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Thread: 105 Norfolk Street - Blue Condo - by Bernard Tschumi

  1. #46

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    Quote Originally Posted by ryan
    I love the rendering - just hope the reality lives up to it.
    I hope white steam comes out of the top of it!!

  2. #47

  3. #48
    Forum Veteran macreator's Avatar
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    Quote Originally Posted by czsz
    Was anything ever more out of place?
    I suppose it is out of place -- but who cares? It looks like a very unique building -- not a cookie-cutter "brick luxury" tower with exposed floorplates a la Avalon Chrystie.

  4. #49

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    Quote Originally Posted by czsz
    Was anything ever more out of place?
    Chrysler Building perhaps?

    Wrong type of thinking....

  5. #50

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    First of all, the Chrysler building although the tallest when it was built, was still a skyscraper among skyscrapers...set in a mid-town business district. And from the base of the crown on down, it´s massing and proportions are actually classical and it´s look is no different from any other art-deco skyscraper of the day. See 745 5th, built a few years earlier ...or especially the Fuller Building built in 1929. What made the Chrysler unique was the curved crown and spire...and the aluminum cladding... but the building fit very nicely into the neigborhood.
    Last edited by Fabrizio; January 7th, 2006 at 04:59 PM.

  6. #51

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    Quote Originally Posted by Fabrizio
    First of all, the Chrysler building although the tallest when it was built, was still a skyscraper among skyscrapers...set in a mid-town business district. And from the base of the crown on down, it´s massing and proportions are actually classical and it´s look is no different from any other art-deco skyscraper of the day. See 745 5th, built a few years earlier ...or especially the Fuller Building built in 1929. What made the Chrysler unique was the curved crown and spire...and the aluminum cladding... but the building fit very nicely into the neigborhood.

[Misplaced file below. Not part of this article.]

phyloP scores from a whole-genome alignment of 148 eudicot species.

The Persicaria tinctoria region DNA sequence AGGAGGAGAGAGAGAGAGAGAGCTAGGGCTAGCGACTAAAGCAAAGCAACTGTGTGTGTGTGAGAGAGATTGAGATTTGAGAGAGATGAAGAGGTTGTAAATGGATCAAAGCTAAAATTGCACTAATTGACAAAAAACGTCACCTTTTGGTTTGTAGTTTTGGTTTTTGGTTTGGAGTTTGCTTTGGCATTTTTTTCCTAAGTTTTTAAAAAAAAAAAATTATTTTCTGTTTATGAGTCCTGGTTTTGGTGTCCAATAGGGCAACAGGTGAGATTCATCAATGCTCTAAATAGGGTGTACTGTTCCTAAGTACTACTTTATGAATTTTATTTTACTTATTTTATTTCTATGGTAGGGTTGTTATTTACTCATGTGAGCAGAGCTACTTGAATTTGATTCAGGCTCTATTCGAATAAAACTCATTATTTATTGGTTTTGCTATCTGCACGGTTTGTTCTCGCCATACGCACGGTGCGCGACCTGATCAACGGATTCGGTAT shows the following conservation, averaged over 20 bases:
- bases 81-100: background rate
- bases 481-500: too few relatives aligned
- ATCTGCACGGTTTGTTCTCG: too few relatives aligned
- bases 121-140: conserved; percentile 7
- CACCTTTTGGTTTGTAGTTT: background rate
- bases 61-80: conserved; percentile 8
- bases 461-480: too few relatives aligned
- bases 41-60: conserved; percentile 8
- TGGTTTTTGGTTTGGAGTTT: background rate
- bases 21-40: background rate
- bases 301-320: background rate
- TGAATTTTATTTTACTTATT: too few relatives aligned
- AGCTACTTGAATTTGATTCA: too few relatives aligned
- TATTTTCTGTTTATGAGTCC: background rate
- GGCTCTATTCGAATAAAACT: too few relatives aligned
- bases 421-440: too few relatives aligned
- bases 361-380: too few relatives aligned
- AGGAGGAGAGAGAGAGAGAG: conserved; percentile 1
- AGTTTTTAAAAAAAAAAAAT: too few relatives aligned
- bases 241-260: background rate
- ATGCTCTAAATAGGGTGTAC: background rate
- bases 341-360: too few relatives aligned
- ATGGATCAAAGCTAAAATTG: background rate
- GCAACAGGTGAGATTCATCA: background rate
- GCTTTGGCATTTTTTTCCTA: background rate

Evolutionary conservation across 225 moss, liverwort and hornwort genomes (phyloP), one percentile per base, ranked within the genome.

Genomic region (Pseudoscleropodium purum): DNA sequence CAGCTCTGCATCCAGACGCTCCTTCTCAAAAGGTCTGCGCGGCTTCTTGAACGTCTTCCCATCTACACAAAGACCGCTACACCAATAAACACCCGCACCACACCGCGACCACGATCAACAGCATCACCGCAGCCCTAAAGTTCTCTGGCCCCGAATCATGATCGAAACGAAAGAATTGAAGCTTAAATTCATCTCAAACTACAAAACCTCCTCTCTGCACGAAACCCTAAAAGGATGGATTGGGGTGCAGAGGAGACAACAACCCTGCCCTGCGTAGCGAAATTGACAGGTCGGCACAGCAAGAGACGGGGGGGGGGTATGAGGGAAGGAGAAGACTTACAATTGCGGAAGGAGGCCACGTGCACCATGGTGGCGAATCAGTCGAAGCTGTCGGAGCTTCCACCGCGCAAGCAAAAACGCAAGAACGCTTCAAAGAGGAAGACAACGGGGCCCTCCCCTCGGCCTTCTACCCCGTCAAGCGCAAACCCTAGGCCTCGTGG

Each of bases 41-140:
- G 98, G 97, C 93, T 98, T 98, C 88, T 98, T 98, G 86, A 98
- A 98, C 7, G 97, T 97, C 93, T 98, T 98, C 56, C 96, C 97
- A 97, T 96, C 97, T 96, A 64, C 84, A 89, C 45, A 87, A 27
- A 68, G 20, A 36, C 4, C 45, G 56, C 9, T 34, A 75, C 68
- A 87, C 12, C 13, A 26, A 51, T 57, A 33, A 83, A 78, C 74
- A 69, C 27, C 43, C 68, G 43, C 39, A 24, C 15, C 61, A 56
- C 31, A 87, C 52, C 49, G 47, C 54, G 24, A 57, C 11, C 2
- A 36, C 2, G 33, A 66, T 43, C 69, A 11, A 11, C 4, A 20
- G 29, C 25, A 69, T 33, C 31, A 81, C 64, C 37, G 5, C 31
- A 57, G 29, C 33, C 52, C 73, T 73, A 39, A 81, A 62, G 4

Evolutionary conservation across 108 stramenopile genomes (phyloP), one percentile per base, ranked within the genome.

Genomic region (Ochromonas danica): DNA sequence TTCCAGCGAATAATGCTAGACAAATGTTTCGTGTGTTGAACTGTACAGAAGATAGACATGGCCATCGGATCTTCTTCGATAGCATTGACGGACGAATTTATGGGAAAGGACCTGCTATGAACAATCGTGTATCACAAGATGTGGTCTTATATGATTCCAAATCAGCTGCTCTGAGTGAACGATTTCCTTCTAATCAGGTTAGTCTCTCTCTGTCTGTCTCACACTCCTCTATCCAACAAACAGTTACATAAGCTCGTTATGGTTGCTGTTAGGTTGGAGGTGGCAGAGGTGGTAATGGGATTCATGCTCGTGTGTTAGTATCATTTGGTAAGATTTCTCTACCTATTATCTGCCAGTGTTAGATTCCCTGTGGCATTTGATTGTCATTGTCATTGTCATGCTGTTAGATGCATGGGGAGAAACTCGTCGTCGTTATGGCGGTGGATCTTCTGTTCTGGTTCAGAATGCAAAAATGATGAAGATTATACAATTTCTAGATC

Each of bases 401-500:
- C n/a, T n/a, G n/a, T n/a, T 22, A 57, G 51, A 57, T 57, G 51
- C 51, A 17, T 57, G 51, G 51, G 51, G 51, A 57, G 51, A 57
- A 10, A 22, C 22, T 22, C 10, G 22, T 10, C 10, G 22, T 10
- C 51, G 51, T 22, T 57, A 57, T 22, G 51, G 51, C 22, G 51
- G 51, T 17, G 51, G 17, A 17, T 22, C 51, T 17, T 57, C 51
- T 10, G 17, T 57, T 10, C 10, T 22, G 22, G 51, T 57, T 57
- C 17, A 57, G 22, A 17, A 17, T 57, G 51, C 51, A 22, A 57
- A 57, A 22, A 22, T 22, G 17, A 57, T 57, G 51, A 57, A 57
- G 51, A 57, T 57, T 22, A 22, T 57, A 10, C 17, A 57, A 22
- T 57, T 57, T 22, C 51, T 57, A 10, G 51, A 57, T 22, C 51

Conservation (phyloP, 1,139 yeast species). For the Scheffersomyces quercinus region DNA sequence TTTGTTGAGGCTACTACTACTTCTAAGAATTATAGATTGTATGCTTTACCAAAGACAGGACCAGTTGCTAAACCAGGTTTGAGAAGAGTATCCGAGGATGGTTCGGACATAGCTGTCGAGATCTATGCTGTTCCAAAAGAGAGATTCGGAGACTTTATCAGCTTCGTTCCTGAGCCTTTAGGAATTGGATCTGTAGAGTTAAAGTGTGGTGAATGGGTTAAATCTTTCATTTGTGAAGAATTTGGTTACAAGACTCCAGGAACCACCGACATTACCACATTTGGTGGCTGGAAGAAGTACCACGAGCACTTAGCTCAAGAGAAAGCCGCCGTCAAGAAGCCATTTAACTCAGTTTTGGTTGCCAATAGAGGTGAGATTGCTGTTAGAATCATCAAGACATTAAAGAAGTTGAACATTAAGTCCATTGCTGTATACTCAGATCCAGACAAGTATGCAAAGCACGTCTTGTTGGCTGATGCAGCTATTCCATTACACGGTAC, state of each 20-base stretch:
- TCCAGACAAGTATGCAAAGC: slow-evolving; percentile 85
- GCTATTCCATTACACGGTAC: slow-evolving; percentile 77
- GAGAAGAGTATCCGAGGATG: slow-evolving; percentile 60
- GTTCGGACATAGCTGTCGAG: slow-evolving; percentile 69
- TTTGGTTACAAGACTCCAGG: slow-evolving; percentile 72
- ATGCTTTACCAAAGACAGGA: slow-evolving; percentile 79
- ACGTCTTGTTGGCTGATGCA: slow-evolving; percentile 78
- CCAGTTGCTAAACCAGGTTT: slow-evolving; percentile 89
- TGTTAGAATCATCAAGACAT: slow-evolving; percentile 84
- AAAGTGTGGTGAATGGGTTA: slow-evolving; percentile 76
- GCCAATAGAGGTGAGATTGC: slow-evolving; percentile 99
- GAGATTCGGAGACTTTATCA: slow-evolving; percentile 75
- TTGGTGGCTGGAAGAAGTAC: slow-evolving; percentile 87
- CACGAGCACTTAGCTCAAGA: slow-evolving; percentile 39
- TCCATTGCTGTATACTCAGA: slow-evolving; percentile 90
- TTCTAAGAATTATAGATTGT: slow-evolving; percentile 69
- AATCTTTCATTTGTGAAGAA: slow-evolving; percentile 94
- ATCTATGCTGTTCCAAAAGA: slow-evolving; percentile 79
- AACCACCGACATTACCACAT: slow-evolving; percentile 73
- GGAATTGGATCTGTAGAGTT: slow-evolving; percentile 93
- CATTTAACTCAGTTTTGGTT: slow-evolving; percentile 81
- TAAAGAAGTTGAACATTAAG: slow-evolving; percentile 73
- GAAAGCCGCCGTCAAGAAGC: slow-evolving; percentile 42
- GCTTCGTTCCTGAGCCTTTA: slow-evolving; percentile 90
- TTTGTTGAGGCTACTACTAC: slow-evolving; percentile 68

The Guggenheim then...

    As evident by the photograph just posted this won't be the only highrise in the area and this is after all only New York City, I guess that's all beyond the point though...

  7. #52

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    Yes the real aliens-in-the-neighborhood are things like the Gugenheim, the Whitney, the Calhoun School on West End ... but they´re also relatively small and public buildings.

    This condo will certainly be joined by other over-styled creations... who knows, in 20 years time it all might be a great new neighborhood of architectural experimentation... or perhaps we´ll be saying, "what where they thinking?".

    (In the end I guess do agree with Macreator... better this than "a cookie-cutter "brick luxury" tower with exposed floorplates a la Avalon Chrystie".)

  8. #53

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    I'm not a big fan of context and even if I was there's not much context near Canal Street. IMO the sign of a healthy city is innovative architecture.

  9. #54
    Forum Veteran macreator's Avatar
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    Quote Originally Posted by Stern
    IMO the sign of a healthy city is innovative architecture.
    Agreed

  10. #55

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    Something tells me, when the cheap glass is bolted onto the facade, that the cheerleaders comparing this building to the Chrysler or the Eiffel Tower (egad!) will find that it shall have more in common with the early-on-wow-factor-but-aging-ungracefully Westin Times Square.

    For that reason among others, the design doesn't necessarily seem that innovative to me...it merely allows it to seem even more conspicuous than it would as the sole tower in a relatively lowrise area, which is just a bit too much self-conscious anomalousness. It really borders on pretension.

  11. #56

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    ^ Agreed. Once the newness factor quickly wears off we'll be left with an ill proportioned structure covered in what appears to be a still frame from some media player visualization. Monumental and enduring it will not be.

  12. #57
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    With no cladding having been installed yet, it seems a bit to early to guess as to the quality or cost of the glass.

  13. #58
    Disgruntled Optimist lofter1's Avatar
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    If the nearby "Hotel on Rivington" is any indication then no one should get their hopes too high for how the exterior of this one will look.

    http://www.hotelonrivington.com/



  14. #59
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    Touché. But at least there are no exposed floorplates, eh?

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